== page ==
Golf

Golf > Sustainability


Sustainability Efforts

Tahoe Donner’s Golf Maintenance Department is dedicated to taking a sustainable approach to golf facility management. It is our ongoing goal to improve the golf course property through the professional management and conservation of our resources and inputs, while at the same time, providing acceptable playing surfaces and conditions to our golfing patrons.

Environmental Efforts currently being made by
Tahoe Donner’s Golf Maintenance Department:

Audubon International

Tahoe Donner Golf Course has been a member of the Audubon Cooperative Sanctuary Program (ACSP) since 1999, and has been fully certified since 2003. This stewardship program is a cooperative effort between the United States Golf Association (USGA) and Audubon International. It serves as a catalyst for environmental stewardship, ecologically sound land management, and the conservation of natural resources.

Water Quality & Conservation

  • Efforts to protect wetland areas and Trout Creek involve the institution of Buffer Zones on the golf course to aid in the filtration of nutrients that may move through our soils, and help ensure that any fertilizer applications stay well away from any wetland or stream.
  • Water samples are taken from Trout Creek and sent out for lab testing. Past testing has involved taking samples from Trout Creek at both ingress and egress points of the golf course property.
  • In 2010, four pressure reducing valves (PRV’s) were installed to our irrigation mainline at various points on the golf course.  By doing so, we are now able to irrigate the lower elevation portions of the golf course, including the driving range, with water from our own wells. This part of the property had previously used Public Utility District (PUD) water for irrigation.  This year we came in well under budget in PUD water use, and hope to have an ongoing savings of at least $25,000 annually.
  • A large portion of management’s time during the golf course’s operating season is spent monitoring our irrigation system. Adjustments to our system are made on a daily basis.

Wildlife Habitat

  • The golf course consists of more than 200 acres. This protected area provides an enhanced wildlife habitat to at least 15 animal species and 20 different bird species.  It also hosts multiple tree and plant species.
  • The grass grown aids in reducing the amount of pollutants in the air while at the same time producing vast amounts of oxygen. Turfgrass is an excellent filter that has the ability to trap and hold pollutants in place. This is one reason why golf courses are commonly used to restore environmentally damaged properties, such as landfills.
  • The institution of Native Areas are designed to give back some of the golf course to Mother Nature.  By giving back space that previously had been intensely maintained, we reduce or eliminate the need to water or make chemical applications to these areas.  We also increase wildlife habitat, save man-hours on maintenance, and eliminate the use of fuel powered machines to maintain these areas.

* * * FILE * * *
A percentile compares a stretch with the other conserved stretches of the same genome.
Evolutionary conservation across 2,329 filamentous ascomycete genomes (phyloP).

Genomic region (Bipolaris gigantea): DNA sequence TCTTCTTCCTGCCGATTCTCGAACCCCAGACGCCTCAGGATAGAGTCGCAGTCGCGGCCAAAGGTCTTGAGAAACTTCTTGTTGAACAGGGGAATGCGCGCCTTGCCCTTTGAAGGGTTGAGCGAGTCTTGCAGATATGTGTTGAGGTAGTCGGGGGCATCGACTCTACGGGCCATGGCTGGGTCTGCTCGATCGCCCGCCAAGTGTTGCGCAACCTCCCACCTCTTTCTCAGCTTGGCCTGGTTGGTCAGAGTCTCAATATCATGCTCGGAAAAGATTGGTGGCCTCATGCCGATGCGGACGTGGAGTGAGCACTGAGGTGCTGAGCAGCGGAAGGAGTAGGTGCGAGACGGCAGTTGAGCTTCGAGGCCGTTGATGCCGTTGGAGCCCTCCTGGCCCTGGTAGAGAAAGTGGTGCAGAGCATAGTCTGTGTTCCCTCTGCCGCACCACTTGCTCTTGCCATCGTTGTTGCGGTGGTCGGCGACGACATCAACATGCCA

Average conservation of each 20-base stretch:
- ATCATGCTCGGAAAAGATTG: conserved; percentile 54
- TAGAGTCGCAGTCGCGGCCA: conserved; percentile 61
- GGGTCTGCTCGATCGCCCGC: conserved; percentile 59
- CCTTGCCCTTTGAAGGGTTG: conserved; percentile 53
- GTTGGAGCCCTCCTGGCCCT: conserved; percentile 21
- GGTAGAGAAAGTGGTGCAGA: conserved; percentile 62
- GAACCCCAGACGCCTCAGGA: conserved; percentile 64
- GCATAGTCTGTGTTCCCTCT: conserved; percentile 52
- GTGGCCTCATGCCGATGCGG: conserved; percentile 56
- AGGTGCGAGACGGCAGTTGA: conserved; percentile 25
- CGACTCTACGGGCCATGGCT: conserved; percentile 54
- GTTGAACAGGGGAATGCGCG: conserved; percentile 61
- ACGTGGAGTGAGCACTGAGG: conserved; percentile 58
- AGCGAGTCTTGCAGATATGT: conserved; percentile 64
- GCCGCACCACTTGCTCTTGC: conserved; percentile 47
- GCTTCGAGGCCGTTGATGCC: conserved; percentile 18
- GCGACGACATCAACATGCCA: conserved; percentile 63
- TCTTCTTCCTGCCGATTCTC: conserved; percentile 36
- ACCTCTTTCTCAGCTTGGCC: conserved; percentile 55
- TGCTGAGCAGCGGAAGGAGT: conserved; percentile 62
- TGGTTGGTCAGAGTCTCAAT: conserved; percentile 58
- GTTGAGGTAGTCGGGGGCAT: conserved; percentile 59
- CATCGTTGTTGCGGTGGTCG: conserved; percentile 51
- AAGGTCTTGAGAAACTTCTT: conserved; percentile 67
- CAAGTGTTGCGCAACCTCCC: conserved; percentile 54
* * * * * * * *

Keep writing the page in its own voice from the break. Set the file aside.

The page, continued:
Equipment

  • Golf Maintenance currently has 7 electric utility carts in our fleet, as well as a hybrid riding mower.
  • All golf carts used by our golfing patrons are electric.
  • We have a Water Filtration System on our mixing & loading/wash pad.  When we wash our equipment, all rinse-water is pumped through this system. It not only separates solids such as grass clippings and soil particles, but also separates fuels and oils from the rinse-water before draining to a small holding pond.

New equipment on the horizon for the golf course industry include:

  • electric walk behind and riding mowers
  • hybrid riding mowers
  • solar powered golf carts

Resource/Waste Management

We use and/or reuse resources found on, or generated by, the golf course property. Examples of such efforts are listed below.

  • Rocks and boulders found on the property are used in rock curbing and turnouts along cartpaths, yardage monuments located on our tees and fairways, golf course signage, boulders converted into drinking fountains and gates at street crossings.
  • Trees removed from the golf course property are sold to milling companies or cut into appropriate lengths and offered to our members as firewood.
  • Tree waste is chipped by our Forestry Department, and sold to a co-generation plant or offered as free mulch to our membership.
  • Waste oil generated when servicing equipment is properly stored and removed from the property to be recycled.
  • Recycling containers are used at the shop for paper goods, cans, glass and plastic bottles.  We filter through the waste containers on the golf course to separate cans and bottles for recycling.
  • Grass clippings, aeration plugs, and other organic waste are removed from the golf course and composted. A portion of our composted material has gone towards creating new wildflower areas.

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